The Module provides a conceptual overview of the concepts of integrity and ethics. Integrity is a term that is used in many different contexts, for example by referring to information, art or music. From a philosophical perspective discussions about integrity usually involve an ethical or moral dimension, according to the Stanford Encyclopedia of Philosophy:
Ordinary discourse about integrity involves two fundamental intuitions: first, that integrity is primarily a formal relation one has to oneself, or between parts or aspects of one's self; and second, that integrity is connected in an important way to acting morally, in other words, there are some substantive or normative constraints on what it is to act with integrity. (Cox, 2017)
Integrity is defined as "strict adherence to moral values and principles" by the Chambers 21 st-Century Dictionary (Chambers, 1999). The following discussion of integrity mentions the origin of the word and different applications:
The concept of integrity has been derived from the Latin "integritas" (wholeness). It is defined as consistency between beliefs, decisions and actions, and continued adherence to values and principles. When someone is described as a person of integrity, the suggestion is that such a person is not corruptible as a result of the "wholeness" and "connectedness" of the values and principles that such a person subscribes to. Integrity is often used in conjunction with ethics, suggesting that the values and principles that are adhered to should be ethical values. Some of the values that are often mentioned in this regard are honesty, openness, accountability and trustworthiness. Organizational integrity refers to the ability of individual organizations to develop and implement an integrity management framework, and for employees to act in accordance with the values of the organization. (Matten, Pohl and Tolhurst, 2007 p. 278)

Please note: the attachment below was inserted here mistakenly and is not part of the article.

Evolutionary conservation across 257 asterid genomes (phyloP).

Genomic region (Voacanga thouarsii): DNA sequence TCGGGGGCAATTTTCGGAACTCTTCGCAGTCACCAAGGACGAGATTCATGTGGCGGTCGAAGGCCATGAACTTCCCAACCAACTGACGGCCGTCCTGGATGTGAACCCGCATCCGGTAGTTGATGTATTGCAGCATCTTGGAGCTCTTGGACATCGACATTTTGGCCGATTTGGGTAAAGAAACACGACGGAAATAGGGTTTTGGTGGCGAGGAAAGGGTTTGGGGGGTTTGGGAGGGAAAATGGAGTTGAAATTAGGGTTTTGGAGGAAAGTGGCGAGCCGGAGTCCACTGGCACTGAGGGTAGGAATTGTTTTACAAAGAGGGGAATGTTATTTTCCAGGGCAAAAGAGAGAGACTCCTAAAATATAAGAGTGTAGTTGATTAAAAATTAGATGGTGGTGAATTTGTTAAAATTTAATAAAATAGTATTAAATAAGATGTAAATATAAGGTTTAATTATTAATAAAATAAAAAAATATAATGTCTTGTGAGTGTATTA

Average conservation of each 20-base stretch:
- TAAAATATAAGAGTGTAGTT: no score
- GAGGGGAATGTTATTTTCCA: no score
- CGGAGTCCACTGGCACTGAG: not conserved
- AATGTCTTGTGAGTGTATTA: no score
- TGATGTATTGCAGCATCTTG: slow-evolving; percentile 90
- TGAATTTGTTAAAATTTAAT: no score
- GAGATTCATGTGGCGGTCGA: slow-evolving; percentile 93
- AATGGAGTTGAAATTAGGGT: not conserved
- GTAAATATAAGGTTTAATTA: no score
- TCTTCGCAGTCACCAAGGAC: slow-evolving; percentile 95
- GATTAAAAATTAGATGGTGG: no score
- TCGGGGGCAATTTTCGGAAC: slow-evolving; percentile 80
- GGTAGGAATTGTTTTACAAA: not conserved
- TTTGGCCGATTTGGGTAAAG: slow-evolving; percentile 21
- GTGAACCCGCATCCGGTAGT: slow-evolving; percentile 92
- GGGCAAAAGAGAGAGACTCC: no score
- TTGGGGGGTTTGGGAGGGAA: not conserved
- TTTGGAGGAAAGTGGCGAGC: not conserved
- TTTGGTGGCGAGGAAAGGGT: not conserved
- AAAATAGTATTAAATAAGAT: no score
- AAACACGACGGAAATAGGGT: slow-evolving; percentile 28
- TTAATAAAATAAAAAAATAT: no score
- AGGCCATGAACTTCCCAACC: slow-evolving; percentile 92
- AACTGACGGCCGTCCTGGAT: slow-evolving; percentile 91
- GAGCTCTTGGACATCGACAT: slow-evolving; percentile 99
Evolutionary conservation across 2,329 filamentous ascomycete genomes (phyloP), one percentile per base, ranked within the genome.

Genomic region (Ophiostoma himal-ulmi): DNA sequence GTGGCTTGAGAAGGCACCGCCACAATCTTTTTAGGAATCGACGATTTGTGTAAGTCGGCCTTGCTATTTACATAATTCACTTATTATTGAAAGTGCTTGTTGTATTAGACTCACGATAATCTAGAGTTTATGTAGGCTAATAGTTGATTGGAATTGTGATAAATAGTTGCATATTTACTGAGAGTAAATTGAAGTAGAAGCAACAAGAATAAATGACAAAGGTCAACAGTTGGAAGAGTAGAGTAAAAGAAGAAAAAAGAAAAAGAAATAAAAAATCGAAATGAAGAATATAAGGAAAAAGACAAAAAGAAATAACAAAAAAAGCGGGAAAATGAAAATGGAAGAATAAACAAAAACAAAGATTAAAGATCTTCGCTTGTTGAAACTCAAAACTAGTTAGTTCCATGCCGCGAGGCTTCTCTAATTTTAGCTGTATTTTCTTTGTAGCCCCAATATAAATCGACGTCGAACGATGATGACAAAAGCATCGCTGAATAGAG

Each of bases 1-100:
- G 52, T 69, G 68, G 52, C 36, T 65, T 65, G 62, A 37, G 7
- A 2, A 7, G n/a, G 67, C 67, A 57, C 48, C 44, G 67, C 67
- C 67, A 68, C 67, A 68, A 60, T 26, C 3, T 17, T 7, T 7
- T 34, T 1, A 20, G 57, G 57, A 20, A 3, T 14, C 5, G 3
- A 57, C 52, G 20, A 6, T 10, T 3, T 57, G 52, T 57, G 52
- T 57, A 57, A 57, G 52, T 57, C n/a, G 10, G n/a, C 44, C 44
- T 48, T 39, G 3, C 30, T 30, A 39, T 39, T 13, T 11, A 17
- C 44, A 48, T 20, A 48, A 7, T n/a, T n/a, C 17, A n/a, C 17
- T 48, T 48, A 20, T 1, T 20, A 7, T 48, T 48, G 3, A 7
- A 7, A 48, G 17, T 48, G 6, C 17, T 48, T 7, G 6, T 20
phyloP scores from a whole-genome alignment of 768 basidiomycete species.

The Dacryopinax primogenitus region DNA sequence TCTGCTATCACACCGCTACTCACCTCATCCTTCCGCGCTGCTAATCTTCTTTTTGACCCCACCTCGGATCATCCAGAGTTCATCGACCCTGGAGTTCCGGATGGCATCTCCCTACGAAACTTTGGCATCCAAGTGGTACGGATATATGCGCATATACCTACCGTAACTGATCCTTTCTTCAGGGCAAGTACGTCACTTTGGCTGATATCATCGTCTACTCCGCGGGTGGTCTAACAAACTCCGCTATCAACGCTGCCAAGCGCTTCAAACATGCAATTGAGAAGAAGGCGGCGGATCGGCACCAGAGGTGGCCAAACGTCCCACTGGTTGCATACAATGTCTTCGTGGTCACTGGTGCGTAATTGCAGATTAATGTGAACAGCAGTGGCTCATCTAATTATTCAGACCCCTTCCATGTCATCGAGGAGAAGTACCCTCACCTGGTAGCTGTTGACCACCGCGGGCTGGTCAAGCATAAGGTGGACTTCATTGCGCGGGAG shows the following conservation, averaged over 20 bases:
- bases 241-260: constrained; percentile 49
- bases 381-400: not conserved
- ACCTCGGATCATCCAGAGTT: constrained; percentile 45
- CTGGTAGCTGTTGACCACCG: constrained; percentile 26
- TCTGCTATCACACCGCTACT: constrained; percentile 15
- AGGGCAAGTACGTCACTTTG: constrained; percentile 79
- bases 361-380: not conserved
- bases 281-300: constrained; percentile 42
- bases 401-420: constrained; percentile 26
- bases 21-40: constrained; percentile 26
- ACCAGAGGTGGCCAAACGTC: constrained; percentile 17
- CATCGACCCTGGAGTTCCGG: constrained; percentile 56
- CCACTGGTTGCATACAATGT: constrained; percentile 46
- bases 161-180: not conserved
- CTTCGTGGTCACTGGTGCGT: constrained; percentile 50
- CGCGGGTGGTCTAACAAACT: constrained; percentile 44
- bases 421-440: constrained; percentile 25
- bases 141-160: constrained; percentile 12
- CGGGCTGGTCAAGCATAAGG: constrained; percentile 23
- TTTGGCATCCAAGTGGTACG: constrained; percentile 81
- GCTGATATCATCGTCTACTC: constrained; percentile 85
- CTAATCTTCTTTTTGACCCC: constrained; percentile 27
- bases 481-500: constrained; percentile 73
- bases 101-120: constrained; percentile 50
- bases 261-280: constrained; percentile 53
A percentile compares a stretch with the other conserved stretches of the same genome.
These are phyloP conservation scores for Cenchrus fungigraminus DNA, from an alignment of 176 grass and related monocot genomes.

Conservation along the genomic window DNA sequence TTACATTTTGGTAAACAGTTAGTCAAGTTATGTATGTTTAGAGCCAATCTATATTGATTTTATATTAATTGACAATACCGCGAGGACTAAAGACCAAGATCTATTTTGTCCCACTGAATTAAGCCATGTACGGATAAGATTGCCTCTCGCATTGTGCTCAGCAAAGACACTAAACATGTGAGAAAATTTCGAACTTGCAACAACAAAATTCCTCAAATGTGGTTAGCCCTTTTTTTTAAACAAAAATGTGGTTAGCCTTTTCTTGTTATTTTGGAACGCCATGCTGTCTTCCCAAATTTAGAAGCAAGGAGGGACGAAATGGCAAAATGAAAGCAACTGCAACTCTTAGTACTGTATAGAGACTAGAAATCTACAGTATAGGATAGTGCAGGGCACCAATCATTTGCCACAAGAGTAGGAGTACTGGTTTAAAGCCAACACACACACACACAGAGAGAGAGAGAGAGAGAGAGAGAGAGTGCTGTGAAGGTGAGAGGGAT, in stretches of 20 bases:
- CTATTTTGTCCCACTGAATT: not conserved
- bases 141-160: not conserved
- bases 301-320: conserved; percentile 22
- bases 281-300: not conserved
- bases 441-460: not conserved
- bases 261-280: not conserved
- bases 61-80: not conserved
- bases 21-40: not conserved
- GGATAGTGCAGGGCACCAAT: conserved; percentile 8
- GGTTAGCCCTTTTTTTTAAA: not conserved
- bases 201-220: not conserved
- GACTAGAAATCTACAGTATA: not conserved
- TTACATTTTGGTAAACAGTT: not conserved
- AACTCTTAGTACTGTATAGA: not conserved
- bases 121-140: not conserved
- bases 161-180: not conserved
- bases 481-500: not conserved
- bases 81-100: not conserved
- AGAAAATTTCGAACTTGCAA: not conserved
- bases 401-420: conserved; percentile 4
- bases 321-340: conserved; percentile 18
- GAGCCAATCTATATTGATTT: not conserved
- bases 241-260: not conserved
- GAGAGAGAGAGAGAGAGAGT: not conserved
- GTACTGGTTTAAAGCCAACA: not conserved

Different types of integrity have been identified; the Stanford Encyclopedia of Philosophy includes the following:
Turning to the concept of ethics, Norman (1998, p. 1) has defined ethics as "the attempt to arrive at an understanding of the nature of human values, of how we ought to live, and of what constitutes right conduct." The dictionary definition of ethics is "the study or the science of morals" (Chambers, 1999). Morality is defined as "a sense of right and wrong", and being moral as "belonging or relating to the principles of good and evil, or right and wrong" (Chambers, 1999).
While this Module focuses mostly on Western philosophical thought, it is important to acknowledge the critical contribution of non-Western philosophy. For example, the Stanford Encyclopedia of Philosophy states the following about Chinese ethical thought:
The tradition of Chinese ethical thought is centrally concerned with questions about how one ought to live: what goes into a worthwhile life, how to weigh duties toward family versus duties toward strangers, whether human nature is predisposed to be morally good or bad, how one ought to relate to the non-human world, the extent to which one ought to become involved in reforming the larger social and political structures of one's society, and how one ought to conduct oneself when in a position of influence or power. The personal, social, and political are often intertwined in Chinese approaches to the subject. Anyone who wants to draw from the range of important traditions of thought on this subject needs to look seriously at the Chinese tradition. (Wong, 2017)